Samsung,UHD TV,4K,3D,CES, CES 2013,Randy Giusto

Source: cnet

CES was all about 4K TVs if you were looking at the latest television technology from CE brands at the show. Heck, they even renamed 4K to UHD or Ultra High Definition to make more appealing to consumers!

In 2012 I heard a lot about 4K in talks with HDTV vendors and there was a lot of activity in labs. There was also a lot of discussion around pulling together concepts to test with real consumers.

CES had a lot of UHD product demos. But if you looked closely, as usual, those were canned demonstrations. They were new prototype sets – because new commercially produced sets are not available yet. The content running on them was specially created to show off color brilliance and depth, resolution quality, and motion control. This is nothing different from demos of past generations of HDTVs at major tradeshows. And this content was running off a hard drive.

HDTV vendors are focusing on trying to hit a Q4 2013 window for UHD sets in the US, but right now the price points look north of $8,000. The content that will be available then looks non-existent.

You see the one great thing missing from this picture is content. There isn’t a UHD content solution from a major service provider’s broadcast solution- Xfinity, U-verse, FiOS, DirecTV, or DISH Network in the immediate future. And their current networks do not have the bandwidth for the loads that a 4K signal will require, not to mention the amount of set top boxes that will need to be swapped out.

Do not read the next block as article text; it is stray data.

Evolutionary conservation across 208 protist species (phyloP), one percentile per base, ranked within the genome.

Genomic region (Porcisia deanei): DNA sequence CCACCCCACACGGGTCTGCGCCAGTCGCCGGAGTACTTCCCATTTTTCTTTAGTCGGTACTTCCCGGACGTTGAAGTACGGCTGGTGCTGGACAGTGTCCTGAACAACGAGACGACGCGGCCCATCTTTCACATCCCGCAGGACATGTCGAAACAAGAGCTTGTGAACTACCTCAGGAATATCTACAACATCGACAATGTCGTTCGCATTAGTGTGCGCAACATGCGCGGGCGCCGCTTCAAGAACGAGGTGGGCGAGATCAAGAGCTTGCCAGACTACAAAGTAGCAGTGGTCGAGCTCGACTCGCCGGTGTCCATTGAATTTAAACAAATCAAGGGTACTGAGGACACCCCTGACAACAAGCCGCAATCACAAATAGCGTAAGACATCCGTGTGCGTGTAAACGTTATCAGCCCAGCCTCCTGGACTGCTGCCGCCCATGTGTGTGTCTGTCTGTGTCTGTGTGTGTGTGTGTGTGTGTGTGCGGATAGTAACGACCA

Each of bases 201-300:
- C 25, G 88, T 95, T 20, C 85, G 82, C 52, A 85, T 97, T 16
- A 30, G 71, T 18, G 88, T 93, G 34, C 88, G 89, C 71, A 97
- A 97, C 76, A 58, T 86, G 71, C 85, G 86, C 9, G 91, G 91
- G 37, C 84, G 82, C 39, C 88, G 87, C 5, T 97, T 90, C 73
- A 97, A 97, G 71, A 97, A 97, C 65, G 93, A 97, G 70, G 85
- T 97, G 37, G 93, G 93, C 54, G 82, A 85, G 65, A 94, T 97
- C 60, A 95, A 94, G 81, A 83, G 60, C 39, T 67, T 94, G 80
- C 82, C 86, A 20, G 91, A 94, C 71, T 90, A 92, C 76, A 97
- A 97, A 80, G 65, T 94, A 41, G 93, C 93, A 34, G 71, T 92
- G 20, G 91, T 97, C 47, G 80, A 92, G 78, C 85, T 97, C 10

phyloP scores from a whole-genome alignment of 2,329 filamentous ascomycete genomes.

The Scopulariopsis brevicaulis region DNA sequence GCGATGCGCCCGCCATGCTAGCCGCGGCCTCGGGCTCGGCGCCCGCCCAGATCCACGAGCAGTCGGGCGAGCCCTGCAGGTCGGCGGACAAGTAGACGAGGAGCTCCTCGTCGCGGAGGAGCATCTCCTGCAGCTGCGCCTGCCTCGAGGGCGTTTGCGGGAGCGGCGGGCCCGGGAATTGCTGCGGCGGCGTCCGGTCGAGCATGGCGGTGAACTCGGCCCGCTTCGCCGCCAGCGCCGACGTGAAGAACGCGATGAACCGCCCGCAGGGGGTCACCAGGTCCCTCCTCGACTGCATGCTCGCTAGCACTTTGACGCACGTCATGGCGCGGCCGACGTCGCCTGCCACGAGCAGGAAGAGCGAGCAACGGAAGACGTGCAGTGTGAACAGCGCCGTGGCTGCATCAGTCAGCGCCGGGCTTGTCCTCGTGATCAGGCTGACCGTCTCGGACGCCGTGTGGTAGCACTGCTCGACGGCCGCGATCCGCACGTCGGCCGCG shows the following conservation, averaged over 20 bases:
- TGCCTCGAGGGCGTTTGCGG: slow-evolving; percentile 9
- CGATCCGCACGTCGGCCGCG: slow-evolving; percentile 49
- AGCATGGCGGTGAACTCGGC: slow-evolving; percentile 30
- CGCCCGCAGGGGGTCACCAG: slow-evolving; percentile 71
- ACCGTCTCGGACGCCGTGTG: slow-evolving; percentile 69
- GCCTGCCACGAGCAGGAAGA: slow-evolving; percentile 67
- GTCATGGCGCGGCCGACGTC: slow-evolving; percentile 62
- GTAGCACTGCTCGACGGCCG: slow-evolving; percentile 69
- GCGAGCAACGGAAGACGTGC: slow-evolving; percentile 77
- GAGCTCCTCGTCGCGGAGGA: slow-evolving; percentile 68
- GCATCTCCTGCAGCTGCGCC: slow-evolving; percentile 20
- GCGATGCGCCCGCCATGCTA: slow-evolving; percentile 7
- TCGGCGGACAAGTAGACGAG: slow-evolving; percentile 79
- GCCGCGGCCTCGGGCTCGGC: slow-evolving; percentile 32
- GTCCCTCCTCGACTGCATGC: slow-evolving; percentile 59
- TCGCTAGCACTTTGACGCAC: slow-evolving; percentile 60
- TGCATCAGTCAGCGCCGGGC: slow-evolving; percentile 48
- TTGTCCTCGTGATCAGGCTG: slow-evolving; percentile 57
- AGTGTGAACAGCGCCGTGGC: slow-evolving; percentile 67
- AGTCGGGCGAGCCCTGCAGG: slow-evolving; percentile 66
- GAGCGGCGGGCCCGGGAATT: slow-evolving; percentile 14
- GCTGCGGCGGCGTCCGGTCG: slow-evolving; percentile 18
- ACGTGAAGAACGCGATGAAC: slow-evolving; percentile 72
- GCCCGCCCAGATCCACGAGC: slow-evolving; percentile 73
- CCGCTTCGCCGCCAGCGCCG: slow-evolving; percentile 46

What you didn’t hear at CES much was 3D. That’s because 3D has fallen on deaf ears if you look at consumer consumption of 3D content. Oh, yes sales of 3D enabled sets are decent, but that’s because every TV brand has pushed the idea of future proofing 3D into their lines in the hopes that consumers would embrace the experience. They have not, and especially if it commands a noticeable price premium.

So it’s no surprise that UHD is the new marketing buzzword this year in the HDTV community, drowning out 3D. Yes, 4K technology is already in place at the cinema level, with Sony notably the leader in 4K cameras and projection equipment. But in order to deliver that kind of experience in people’s homes, you need the support of the last mile- the service provider serving up the TV and broadband experience.

Without that, 4K or UHD TV may look great but without content it won’t add enough to household viewing experiences, much like 3D.

– Randy Giusto